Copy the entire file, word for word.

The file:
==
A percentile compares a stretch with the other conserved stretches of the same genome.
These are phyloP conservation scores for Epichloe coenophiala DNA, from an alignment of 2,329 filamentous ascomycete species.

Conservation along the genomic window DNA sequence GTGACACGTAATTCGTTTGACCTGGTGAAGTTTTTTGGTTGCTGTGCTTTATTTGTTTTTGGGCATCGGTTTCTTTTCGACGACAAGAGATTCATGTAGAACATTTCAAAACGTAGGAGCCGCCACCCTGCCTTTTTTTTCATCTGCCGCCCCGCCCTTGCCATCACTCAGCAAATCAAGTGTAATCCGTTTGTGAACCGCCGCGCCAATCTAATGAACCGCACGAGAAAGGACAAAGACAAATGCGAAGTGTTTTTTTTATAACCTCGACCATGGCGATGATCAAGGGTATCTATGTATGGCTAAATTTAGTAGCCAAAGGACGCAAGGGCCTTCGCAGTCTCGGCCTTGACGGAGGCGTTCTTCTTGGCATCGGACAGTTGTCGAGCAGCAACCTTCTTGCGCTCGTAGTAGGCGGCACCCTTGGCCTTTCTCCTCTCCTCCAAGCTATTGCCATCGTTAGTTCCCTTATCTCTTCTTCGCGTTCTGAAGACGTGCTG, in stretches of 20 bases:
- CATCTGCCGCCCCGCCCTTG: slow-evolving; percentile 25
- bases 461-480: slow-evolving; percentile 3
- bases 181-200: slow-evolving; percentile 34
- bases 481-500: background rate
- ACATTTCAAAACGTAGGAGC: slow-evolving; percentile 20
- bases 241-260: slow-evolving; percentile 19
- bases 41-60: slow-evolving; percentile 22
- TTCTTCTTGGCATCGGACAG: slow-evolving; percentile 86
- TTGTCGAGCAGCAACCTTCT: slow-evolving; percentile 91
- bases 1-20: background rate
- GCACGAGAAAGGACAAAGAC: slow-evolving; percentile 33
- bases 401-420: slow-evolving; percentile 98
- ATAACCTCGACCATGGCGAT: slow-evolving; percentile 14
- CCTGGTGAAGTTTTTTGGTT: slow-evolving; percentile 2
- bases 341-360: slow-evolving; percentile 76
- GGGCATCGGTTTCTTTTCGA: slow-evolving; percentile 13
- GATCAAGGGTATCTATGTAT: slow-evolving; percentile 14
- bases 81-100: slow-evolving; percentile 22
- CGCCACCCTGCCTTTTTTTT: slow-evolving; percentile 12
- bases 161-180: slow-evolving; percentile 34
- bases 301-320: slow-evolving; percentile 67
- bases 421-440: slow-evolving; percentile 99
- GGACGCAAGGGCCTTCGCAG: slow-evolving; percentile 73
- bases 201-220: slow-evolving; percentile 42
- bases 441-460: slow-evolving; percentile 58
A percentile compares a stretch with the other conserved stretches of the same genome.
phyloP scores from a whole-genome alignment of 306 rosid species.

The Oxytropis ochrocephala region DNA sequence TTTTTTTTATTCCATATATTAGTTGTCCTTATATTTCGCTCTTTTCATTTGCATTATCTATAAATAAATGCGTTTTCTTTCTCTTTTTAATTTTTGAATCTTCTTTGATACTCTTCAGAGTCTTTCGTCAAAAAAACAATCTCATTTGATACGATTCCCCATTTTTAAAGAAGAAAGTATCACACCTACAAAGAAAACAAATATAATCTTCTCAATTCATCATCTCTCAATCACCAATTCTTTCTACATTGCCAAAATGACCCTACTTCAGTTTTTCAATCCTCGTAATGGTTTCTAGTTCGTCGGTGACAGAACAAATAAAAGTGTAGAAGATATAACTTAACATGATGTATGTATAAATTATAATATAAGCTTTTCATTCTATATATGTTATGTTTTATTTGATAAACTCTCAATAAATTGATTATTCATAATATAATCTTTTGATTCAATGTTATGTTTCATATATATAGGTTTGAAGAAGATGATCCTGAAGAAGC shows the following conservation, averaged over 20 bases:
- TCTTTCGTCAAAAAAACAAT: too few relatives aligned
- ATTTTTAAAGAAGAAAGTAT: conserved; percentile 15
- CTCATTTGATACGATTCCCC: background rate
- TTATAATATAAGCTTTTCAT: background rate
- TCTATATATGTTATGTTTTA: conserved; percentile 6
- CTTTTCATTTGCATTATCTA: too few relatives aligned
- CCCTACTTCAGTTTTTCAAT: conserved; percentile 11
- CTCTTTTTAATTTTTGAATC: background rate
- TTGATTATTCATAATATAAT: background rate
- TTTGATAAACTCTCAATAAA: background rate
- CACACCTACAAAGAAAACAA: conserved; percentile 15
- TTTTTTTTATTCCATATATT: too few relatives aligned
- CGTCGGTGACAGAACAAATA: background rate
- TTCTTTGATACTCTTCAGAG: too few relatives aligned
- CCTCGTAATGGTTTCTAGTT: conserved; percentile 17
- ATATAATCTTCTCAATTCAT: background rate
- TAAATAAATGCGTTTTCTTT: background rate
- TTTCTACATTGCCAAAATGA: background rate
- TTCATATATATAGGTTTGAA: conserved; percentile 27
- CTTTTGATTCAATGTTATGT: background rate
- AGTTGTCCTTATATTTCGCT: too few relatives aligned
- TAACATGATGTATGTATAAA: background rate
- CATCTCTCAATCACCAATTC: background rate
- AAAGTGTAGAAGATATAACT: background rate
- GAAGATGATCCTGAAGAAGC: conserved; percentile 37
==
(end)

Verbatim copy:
A percentile compares a stretch with the other conserved stretches of the same genome.
These are phyloP conservation scores for Epichloe coenophiala DNA, from an alignment of 2,329 filamentous ascomycete species.

Conservation along the genomic window DNA sequence GTGACACGTAATTCGTTTGACCTGGTGAAGTTTTTTGGTTGCTGTGCTTTATTTGTTTTTGGGCATCGGTTTCTTTTCGACGACAAGAGATTCATGTAGAACATTTCAAAACGTAGGAGCCGCCACCCTGCCTTTTTTTTCATCTGCCGCCCCGCCCTTGCCATCACTCAGCAAATCAAGTGTAATCCGTTTGTGAACCGCCGCGCCAATCTAATGAACCGCACGAGAAAGGACAAAGACAAATGCGAAGTGTTTTTTTTATAACCTCGACCATGGCGATGATCAAGGGTATCTATGTATGGCTAAATTTAGTAGCCAAAGGACGCAAGGGCCTTCGCAGTCTCGGCCTTGACGGAGGCGTTCTTCTTGGCATCGGACAGTTGTCGAGCAGCAACCTTCTTGCGCTCGTAGTAGGCGGCACCCTTGGCCTTTCTCCTCTCCTCCAAGCTATTGCCATCGTTAGTTCCCTTATCTCTTCTTCGCGTTCTGAAGACGTGCTG, in stretches of 20 bases:
- CATCTGCCGCCCCGCCCTTG: slow-evolving; percentile 25
- bases 461-480: slow-evolving; percentile 3
- bases 181-200: slow-evolving; percentile 34
- bases 481-500: background rate
- ACATTTCAAAACGTAGGAGC: slow-evolving; percentile 20
- bases 241-260: slow-evolving; percentile 19
- bases 41-60: slow-evolving; percentile 22
- TTCTTCTTGGCATCGGACAG: slow-evolving; percentile 86
- TTGTCGAGCAGCAACCTTCT: slow-evolving; percentile 91
- bases 1-20: background rate
- GCACGAGAAAGGACAAAGAC: slow-evolving; percentile 33
- bases 401-420: slow-evolving; percentile 98
- ATAACCTCGACCATGGCGAT: slow-evolving; percentile 14
- CCTGGTGAAGTTTTTTGGTT: slow-evolving; percentile 2
- bases 341-360: slow-evolving; percentile 76
- GGGCATCGGTTTCTTTTCGA: slow-evolving; percentile 13
- GATCAAGGGTATCTATGTAT: slow-evolving; percentile 14
- bases 81-100: slow-evolving; percentile 22
- CGCCACCCTGCCTTTTTTTT: slow-evolving; percentile 12
- bases 161-180: slow-evolving; percentile 34
- bases 301-320: slow-evolving; percentile 67
- bases 421-440: slow-evolving; percentile 99
- GGACGCAAGGGCCTTCGCAG: slow-evolving; percentile 73
- bases 201-220: slow-evolving; percentile 42
- bases 441-460: slow-evolving; percentile 58
A percentile compares a stretch with the other conserved stretches of the same genome.
phyloP scores from a whole-genome alignment of 306 rosid species.

The Oxytropis ochrocephala region DNA sequence TTTTTTTTATTCCATATATTAGTTGTCCTTATATTTCGCTCTTTTCATTTGCATTATCTATAAATAAATGCGTTTTCTTTCTCTTTTTAATTTTTGAATCTTCTTTGATACTCTTCAGAGTCTTTCGTCAAAAAAACAATCTCATTTGATACGATTCCCCATTTTTAAAGAAGAAAGTATCACACCTACAAAGAAAACAAATATAATCTTCTCAATTCATCATCTCTCAATCACCAATTCTTTCTACATTGCCAAAATGACCCTACTTCAGTTTTTCAATCCTCGTAATGGTTTCTAGTTCGTCGGTGACAGAACAAATAAAAGTGTAGAAGATATAACTTAACATGATGTATGTATAAATTATAATATAAGCTTTTCATTCTATATATGTTATGTTTTATTTGATAAACTCTCAATAAATTGATTATTCATAATATAATCTTTTGATTCAATGTTATGTTTCATATATATAGGTTTGAAGAAGATGATCCTGAAGAAGC shows the following conservation, averaged over 20 bases:
- TCTTTCGTCAAAAAAACAAT: too few relatives aligned
- ATTTTTAAAGAAGAAAGTAT: conserved; percentile 15
- CTCATTTGATACGATTCCCC: background rate
- TTATAATATAAGCTTTTCAT: background rate
- TCTATATATGTTATGTTTTA: conserved; percentile 6
- CTTTTCATTTGCATTATCTA: too few relatives aligned
- CCCTACTTCAGTTTTTCAAT: conserved; percentile 11
- CTCTTTTTAATTTTTGAATC: background rate
- TTGATTATTCATAATATAAT: background rate
- TTTGATAAACTCTCAATAAA: background rate
- CACACCTACAAAGAAAACAA: conserved; percentile 15
- TTTTTTTTATTCCATATATT: too few relatives aligned
- CGTCGGTGACAGAACAAATA: background rate
- TTCTTTGATACTCTTCAGAG: too few relatives aligned
- CCTCGTAATGGTTTCTAGTT: conserved; percentile 17
- ATATAATCTTCTCAATTCAT: background rate
- TAAATAAATGCGTTTTCTTT: background rate
- TTTCTACATTGCCAAAATGA: background rate
- TTCATATATATAGGTTTGAA: conserved; percentile 27
- CTTTTGATTCAATGTTATGT: background rate
- AGTTGTCCTTATATTTCGCT: too few relatives aligned
- TAACATGATGTATGTATAAA: background rate
- CATCTCTCAATCACCAATTC: background rate
- AAAGTGTAGAAGATATAACT: background rate
- GAAGATGATCCTGAAGAAGC: conserved; percentile 37